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One in four globally may not receive COVID-19 vaccines until 2022

Researchers said that one in four people would not receive COVID-19 vaccines until 2022, as rich countries with less than 15% of the global population reserved 51% of the doses of The COVID-19 vaccine. Researchers at the Johns Hopkins Bloomberg School of Public Health in the US said that low and middle-income countries, which account for more than 85% of the world’s population, would have to share the remaining vaccines.

Researchers said that high-income countries need to participate in the equivalent distribution of COVID-19 vaccines worldwide to effectively combat the epidemic. “Uncertainty over global access to COVID-19 vaccines is not only a failure of governments and vaccine manufacturers to maintain greater transparency and accountability in these arrangements but also in the existing clinical examination,” the researchers added.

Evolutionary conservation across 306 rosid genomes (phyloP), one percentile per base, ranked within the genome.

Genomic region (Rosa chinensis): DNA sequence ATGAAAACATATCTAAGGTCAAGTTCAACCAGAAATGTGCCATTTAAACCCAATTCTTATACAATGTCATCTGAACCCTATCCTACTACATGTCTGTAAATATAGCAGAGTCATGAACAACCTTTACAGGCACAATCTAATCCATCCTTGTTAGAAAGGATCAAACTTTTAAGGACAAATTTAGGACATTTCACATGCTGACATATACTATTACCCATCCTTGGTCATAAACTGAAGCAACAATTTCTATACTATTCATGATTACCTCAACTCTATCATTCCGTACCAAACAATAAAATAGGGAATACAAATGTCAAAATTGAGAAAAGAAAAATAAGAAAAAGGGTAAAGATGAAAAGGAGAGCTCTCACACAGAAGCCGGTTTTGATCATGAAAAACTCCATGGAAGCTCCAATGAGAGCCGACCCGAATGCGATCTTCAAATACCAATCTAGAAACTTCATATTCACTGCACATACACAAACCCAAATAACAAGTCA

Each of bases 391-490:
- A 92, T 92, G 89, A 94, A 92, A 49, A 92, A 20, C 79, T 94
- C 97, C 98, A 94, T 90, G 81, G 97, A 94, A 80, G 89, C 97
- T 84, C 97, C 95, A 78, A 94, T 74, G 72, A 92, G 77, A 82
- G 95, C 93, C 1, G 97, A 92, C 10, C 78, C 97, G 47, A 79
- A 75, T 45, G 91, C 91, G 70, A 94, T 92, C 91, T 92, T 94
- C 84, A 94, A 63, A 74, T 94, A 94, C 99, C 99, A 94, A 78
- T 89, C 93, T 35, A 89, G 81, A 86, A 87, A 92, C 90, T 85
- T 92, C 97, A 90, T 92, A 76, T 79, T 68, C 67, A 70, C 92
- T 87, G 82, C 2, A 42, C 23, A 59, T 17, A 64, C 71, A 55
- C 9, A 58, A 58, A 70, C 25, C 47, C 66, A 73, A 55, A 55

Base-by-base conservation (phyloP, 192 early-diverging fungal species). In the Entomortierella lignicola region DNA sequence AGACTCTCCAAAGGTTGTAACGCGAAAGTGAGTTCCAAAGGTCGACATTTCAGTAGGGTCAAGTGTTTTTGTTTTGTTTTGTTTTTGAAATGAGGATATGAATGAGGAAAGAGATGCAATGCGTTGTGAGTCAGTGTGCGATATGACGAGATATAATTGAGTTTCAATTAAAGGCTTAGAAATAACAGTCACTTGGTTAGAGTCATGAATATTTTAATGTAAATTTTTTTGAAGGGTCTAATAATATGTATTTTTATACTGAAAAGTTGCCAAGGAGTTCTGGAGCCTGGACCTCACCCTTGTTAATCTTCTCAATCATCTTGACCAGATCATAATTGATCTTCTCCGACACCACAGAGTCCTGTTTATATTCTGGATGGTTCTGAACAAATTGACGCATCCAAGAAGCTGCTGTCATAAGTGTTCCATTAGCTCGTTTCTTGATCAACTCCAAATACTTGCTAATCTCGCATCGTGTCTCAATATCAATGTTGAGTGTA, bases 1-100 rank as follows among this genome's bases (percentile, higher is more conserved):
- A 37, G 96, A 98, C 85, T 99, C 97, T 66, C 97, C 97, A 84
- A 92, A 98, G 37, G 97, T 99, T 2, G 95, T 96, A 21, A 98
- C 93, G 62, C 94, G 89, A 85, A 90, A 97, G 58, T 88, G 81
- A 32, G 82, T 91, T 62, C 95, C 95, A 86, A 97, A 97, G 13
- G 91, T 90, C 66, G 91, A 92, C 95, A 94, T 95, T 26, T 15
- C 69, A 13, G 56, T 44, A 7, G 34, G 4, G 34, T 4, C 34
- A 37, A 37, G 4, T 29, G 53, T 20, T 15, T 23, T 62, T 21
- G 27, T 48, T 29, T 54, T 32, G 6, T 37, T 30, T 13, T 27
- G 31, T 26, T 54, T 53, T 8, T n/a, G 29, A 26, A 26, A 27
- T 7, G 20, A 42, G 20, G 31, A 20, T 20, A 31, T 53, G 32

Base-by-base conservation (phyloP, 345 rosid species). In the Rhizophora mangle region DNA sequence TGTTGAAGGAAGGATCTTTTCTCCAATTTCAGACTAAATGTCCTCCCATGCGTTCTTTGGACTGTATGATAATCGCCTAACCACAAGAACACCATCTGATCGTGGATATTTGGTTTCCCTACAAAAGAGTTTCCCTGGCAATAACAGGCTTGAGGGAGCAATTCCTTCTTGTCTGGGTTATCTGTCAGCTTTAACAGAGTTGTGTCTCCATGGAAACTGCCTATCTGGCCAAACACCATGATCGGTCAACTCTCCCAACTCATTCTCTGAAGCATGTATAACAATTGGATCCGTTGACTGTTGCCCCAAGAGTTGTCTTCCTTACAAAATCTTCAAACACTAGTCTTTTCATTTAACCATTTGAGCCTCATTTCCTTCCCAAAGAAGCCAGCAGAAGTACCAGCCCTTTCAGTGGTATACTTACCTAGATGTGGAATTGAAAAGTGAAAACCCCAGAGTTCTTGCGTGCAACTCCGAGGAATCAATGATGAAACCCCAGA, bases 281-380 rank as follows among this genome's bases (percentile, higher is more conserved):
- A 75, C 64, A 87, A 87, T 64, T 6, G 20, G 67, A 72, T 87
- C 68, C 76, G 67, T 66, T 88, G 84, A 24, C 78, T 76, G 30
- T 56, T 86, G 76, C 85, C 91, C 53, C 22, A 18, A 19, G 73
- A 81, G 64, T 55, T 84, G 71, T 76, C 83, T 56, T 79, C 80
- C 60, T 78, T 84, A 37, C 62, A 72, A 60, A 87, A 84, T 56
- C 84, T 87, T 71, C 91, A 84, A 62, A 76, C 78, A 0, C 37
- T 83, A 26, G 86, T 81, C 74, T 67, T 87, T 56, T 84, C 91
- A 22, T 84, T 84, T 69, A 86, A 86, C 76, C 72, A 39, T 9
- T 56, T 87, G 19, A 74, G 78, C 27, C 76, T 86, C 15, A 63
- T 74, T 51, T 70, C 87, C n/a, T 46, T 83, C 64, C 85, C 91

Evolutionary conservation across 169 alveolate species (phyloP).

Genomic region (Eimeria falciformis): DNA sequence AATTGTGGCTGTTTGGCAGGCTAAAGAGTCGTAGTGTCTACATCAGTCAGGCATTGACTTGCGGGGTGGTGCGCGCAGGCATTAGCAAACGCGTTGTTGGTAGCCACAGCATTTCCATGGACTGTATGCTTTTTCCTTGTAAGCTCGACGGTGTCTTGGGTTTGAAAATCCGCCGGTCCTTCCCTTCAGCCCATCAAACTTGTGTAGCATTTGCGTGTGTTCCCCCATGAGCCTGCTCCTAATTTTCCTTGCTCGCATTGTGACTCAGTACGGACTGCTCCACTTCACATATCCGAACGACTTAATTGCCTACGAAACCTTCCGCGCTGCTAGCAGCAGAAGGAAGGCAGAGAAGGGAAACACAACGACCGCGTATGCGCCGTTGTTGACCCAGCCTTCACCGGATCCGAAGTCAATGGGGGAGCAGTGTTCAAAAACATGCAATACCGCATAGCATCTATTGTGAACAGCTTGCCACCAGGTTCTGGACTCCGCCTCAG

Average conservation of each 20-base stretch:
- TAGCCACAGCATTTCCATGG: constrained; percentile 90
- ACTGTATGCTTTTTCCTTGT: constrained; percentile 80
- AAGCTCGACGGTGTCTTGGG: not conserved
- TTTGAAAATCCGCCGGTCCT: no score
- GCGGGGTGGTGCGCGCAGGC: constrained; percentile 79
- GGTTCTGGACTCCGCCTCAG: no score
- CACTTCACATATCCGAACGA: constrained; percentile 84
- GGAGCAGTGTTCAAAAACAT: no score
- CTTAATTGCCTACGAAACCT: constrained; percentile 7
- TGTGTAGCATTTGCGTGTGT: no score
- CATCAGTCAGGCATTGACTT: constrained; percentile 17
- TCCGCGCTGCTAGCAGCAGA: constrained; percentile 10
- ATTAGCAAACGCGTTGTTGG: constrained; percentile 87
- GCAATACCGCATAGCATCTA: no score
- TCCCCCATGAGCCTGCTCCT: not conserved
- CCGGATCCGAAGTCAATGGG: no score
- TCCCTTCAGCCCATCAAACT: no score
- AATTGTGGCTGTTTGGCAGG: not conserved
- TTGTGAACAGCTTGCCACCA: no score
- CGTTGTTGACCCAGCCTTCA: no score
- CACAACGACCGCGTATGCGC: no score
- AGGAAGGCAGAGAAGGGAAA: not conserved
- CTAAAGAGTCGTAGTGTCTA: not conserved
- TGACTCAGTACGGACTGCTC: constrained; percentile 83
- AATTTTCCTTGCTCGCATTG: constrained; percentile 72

As of November 15, high-income countries have pre-ordered 7.5 billion doses of vaccines from 13 manufacturers. This includes Japan, Australia and Canada. These countries have reserved 1 billion doses in total, with less than 1% of the current novel coronary virus cases. Researchers said that even if leading vaccine manufacturers reach their maximum production capacity, approximately 25% of the world’s population may have to wait another year or two to get the vaccine. Pharmaceutical companies should share their technology and their likes with the World Health Organization. The People’s Vaccine Alliance said it would help produce more doses.






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